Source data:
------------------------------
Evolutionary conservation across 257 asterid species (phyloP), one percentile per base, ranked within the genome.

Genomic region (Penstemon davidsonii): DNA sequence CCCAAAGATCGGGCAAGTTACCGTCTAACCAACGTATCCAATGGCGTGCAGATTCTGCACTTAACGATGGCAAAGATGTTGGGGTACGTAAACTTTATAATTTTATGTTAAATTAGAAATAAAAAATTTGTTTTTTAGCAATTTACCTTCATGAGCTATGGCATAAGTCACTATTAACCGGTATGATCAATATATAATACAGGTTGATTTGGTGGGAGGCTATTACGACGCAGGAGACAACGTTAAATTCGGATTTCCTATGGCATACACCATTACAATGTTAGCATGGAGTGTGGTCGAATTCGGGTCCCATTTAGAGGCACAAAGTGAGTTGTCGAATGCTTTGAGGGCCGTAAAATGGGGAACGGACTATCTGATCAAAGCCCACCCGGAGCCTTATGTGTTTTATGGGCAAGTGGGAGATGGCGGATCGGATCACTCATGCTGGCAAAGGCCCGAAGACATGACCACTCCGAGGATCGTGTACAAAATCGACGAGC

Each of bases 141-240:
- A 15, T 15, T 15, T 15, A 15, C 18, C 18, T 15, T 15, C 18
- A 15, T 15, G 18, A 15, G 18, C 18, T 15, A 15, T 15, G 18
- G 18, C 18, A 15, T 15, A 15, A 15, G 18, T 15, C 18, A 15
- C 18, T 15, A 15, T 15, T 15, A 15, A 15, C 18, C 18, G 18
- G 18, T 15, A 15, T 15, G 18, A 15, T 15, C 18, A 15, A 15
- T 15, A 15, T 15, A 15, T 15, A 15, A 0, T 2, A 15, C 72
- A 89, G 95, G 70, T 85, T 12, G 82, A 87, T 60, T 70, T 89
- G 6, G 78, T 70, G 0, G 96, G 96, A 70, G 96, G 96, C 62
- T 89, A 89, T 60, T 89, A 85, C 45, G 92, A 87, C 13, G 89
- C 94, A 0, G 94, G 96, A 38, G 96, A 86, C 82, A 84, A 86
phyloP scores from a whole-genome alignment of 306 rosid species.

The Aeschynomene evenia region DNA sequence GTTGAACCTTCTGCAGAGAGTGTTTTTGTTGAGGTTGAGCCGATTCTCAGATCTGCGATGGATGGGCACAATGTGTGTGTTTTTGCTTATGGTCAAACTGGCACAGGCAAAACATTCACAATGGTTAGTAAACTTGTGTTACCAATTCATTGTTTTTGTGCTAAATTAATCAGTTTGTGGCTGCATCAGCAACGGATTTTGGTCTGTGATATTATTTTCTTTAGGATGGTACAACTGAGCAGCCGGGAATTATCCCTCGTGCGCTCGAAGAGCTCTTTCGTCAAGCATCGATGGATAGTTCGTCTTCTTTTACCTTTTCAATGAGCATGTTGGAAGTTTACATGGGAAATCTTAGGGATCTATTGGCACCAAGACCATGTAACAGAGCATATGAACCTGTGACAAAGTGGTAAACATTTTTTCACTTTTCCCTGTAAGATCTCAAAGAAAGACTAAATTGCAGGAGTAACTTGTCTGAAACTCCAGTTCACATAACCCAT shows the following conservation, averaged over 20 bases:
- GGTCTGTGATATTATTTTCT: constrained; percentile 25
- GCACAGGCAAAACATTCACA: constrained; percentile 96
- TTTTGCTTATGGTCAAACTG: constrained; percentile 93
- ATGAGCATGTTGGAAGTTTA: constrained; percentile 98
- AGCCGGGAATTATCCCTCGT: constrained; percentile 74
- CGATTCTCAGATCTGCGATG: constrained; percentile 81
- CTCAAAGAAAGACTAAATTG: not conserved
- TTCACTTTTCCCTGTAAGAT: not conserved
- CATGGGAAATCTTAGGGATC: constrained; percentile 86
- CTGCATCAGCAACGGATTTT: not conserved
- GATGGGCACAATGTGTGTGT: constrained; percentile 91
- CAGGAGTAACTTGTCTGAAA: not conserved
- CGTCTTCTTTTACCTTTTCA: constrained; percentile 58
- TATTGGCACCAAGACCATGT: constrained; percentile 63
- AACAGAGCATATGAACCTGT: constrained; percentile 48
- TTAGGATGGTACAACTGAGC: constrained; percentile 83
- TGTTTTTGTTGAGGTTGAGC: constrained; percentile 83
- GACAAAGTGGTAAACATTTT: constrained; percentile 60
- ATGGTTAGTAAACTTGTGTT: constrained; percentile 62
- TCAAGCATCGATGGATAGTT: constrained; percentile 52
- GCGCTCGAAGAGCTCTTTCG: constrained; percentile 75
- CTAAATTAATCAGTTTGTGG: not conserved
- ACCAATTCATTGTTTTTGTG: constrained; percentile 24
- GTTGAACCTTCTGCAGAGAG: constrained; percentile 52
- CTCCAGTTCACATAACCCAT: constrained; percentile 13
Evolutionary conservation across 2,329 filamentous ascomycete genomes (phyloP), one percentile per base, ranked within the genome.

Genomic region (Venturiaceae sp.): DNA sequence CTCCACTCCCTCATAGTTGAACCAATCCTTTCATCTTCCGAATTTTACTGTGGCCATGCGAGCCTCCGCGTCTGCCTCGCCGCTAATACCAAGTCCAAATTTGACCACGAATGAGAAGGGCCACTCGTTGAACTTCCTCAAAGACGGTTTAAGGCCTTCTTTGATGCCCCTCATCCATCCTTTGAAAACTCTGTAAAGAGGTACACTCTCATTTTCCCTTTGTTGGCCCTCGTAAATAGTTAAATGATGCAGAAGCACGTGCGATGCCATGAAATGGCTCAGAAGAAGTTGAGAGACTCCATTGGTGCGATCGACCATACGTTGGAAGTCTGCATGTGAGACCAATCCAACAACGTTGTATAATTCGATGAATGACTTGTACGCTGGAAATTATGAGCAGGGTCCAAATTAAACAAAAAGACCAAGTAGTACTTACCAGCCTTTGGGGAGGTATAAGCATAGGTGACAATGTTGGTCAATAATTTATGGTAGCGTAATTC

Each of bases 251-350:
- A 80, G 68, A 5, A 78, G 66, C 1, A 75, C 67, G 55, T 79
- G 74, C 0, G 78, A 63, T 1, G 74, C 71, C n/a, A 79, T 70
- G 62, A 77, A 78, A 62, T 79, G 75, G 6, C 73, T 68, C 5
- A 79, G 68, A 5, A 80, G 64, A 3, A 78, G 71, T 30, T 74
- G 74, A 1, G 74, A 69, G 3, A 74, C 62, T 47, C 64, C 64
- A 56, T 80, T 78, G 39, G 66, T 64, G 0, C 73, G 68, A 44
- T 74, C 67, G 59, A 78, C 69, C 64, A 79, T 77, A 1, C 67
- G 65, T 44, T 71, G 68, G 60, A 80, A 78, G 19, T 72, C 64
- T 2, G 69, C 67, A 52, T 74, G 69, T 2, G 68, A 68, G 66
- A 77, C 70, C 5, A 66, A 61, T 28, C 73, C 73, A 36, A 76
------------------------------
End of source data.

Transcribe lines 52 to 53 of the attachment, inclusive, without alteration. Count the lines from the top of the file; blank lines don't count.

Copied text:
- T 2, G 69, C 67, A 52, T 74, G 69, T 2, G 68, A 68, G 66
- A 77, C 70, C 5, A 66, A 61, T 28, C 73, C 73, A 36, A 76